State of the Union Address Light on Youth Issues

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2013 State of the Union“There is much progress to report,” President Barack Obama began the 2013 State of the Union address.

“We have cleared away the rubble of crisis,” he continued, “the state of our union is stronger.”

While the president’s opening salvo consisted mostly of deficit reduction strategies and calls for comprehensive tax reform, the earlier portions of his fifth State of the Union address largely steered clear of youth-related issues.

Amid talk of returning multinational manufacturing jobs in the United States and domestic energy investments, President Obama urged lawmakers to pursue “market-based solutions” to emerging environmental issues. “For the sake of our children and our future, we must do more to combat climate change,” he stated.

Equipping young people with skills to fill the jobs of tomorrow, the president said, was a pressing concern. For impoverished children, he said a lack of pre-school education has the potential to shatter lives; early education access, he said, should be “available to every child in America.”

He compared he nation’s high school system to that of Germany’s, praising fusion vocational models like Brooklyn’s Pathways in Technology Early College High School for offering programs that allow students to earn associate degrees in computer sciences alongside their high school diplomas. He then called for a “redesign” of the nation’s education system, emphasizing STEM (science, technology, engineering and mathematics) subjects to prepare young people for high tech industries.

The more education young people have, the likelier they are to have good jobs and enter the American middle class, he said.

Regarding higher education, President Obama said the time has come to hold institutes accountable for tuition pricing, suggesting affordability be taken into consideration when providing financial aid to universities and colleges. “Taxpayers can’t keep subsidizing college prices,” he said.

He urged lawmakers to pass comprehensive immigration reform, stating that fixing many of the problems in the nation’s immigration system would attract more engineers and entrepreneurs to the country. “I will sign [reform] right away, and America will be better for it,” he said.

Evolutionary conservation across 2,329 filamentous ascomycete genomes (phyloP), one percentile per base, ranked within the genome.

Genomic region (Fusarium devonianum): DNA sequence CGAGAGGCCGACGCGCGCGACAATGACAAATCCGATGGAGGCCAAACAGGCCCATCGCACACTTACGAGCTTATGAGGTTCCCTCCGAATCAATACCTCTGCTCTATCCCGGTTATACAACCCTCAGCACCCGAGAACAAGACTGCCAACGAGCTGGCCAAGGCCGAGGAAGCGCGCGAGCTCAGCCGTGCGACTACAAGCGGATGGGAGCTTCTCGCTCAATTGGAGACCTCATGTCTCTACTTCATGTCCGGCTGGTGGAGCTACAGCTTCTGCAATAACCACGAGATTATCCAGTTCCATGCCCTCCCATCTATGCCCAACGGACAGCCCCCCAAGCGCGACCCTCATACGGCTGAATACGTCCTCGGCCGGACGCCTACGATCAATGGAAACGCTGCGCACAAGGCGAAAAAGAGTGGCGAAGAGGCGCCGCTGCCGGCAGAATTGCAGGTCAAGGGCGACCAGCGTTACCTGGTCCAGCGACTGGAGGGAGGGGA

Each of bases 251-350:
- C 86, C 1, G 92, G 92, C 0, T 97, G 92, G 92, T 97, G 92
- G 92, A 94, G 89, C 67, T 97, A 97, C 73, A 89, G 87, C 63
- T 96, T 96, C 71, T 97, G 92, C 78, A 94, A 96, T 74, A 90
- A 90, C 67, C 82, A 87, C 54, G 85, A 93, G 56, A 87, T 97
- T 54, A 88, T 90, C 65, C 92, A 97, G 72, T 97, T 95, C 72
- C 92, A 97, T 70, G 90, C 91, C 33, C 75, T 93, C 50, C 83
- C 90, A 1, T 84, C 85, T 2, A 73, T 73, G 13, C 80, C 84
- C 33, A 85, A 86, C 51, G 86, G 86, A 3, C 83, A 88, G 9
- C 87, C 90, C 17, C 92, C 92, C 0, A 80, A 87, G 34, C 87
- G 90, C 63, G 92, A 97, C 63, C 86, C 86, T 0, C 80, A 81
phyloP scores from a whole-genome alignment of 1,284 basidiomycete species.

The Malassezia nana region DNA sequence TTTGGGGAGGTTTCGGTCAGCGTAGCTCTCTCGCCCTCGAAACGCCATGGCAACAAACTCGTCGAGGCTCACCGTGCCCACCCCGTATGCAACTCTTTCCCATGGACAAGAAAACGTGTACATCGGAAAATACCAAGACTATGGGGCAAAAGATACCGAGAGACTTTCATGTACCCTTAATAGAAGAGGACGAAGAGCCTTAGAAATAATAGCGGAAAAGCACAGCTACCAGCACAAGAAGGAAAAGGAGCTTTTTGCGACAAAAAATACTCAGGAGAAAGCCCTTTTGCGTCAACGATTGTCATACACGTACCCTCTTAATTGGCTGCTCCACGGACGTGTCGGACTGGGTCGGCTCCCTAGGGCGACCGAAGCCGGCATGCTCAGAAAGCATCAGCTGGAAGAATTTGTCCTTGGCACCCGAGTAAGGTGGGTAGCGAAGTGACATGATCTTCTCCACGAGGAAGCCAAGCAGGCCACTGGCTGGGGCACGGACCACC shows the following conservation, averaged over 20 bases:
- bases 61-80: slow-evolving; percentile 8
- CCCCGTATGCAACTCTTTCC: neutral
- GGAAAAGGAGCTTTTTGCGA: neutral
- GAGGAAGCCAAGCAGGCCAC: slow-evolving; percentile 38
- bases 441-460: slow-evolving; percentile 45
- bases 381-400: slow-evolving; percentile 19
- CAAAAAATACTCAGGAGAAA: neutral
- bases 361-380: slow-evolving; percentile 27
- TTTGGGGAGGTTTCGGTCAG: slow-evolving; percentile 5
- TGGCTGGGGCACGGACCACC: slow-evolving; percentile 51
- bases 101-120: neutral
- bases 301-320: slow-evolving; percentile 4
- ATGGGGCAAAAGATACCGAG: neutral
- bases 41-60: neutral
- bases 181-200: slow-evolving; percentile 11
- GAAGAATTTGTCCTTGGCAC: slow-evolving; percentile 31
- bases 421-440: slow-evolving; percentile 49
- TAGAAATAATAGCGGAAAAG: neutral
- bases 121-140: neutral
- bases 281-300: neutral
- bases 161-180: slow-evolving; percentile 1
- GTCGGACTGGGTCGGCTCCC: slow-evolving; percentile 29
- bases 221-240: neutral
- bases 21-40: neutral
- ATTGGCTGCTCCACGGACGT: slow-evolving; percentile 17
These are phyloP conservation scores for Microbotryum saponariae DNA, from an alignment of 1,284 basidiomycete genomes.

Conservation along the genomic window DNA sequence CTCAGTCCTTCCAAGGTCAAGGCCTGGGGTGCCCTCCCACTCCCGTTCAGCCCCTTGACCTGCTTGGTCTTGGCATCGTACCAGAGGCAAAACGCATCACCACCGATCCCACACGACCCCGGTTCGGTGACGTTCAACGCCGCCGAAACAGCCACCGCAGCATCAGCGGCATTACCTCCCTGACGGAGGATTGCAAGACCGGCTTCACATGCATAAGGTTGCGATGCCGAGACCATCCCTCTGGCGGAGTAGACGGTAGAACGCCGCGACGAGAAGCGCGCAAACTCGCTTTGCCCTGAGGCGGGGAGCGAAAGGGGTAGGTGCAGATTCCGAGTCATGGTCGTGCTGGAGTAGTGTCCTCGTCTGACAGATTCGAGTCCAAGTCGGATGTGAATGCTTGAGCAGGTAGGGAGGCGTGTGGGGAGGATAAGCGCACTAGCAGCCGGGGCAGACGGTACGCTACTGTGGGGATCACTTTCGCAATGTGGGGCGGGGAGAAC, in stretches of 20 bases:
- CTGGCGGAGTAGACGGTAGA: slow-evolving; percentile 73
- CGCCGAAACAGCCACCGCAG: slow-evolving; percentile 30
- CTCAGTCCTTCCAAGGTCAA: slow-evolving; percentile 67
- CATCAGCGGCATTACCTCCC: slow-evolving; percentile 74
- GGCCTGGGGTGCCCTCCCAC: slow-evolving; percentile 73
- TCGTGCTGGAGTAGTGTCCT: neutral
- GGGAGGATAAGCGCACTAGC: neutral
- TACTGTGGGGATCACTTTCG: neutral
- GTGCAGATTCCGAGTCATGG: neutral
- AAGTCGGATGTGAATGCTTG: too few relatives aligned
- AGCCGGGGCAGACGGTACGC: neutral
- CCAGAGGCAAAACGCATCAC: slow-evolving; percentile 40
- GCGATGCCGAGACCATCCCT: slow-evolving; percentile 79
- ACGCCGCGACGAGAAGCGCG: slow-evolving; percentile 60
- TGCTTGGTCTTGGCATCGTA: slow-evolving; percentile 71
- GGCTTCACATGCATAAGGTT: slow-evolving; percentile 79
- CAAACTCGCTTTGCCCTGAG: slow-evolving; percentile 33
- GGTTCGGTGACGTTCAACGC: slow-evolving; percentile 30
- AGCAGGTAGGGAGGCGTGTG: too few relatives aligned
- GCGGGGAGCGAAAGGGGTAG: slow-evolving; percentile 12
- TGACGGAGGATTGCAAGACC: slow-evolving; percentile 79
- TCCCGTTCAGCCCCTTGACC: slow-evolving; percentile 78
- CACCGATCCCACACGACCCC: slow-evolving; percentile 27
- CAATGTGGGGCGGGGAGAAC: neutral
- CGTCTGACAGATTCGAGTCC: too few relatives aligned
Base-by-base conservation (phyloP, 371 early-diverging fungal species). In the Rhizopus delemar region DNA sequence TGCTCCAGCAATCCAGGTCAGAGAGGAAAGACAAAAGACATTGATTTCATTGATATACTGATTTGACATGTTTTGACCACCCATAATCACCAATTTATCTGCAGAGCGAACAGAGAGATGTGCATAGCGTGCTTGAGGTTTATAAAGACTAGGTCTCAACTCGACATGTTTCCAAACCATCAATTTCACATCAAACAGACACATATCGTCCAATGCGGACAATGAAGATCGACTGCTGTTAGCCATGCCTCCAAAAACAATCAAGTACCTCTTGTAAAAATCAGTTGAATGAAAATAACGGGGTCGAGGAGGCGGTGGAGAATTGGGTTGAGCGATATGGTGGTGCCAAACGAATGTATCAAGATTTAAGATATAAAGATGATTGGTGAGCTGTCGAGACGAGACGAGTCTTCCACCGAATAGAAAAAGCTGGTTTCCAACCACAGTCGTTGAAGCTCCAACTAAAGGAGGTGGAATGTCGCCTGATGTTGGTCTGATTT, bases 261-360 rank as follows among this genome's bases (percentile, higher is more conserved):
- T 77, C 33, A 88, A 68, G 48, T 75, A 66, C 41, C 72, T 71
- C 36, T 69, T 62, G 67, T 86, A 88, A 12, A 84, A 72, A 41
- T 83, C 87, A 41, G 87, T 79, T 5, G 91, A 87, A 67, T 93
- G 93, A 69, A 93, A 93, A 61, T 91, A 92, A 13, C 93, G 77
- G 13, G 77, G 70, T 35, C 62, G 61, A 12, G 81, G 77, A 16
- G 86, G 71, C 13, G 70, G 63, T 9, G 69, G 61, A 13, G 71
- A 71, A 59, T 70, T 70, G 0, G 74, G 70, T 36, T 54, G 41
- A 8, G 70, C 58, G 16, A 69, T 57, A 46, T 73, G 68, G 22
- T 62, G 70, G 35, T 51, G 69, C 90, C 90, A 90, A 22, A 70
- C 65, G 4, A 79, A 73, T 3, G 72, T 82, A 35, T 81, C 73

The president also called for changes to the nation’s minimum wage laws. Increasing minimum pay in the nation to $9 an hour, he said, could mean the “difference between scraping by or getting ahead” for many American families.

Many attendees at the address -- among them, Vice President Joseph Biden -- wore green ribbons on their lapels to commemorate the victims of last December’s Sandy Hook massacre. President Obama concluded his speech by addressing the shootings and the nation’s highly contentious gun violence debate.

In the two months since the Newtown, Conn. shootings, the president said “overwhelming majorities” of Americans have come together for “common sense reform,” such as new laws intended to prevent gun trafficking and rid city streets of military-grade weaponry.

“Each of these proposals deserve a vote in congress,” he said.

Nate and Cleopatra Pendleton, parents of slain teenager Hadiya Pendleton, were in attendance at the event. “Just three weeks ago, she was here, in Washington, with her classmates, performing for her country in my inauguration,” Obama said. “And a week later, she was shot and killed in a Chicago park after school.”

Hadiya’s parents, along with the families of victims of mass shootings in Aurora, Newtown, Oak Creek, Tucson and Blacksburg, each deserve “a simple vote,” the president stated.

“Our actions will not prevent every senseless act of violence in this country,” he said in the finale of the address. “But we were never sent here to be perfect. We were sent here to make what difference we can.”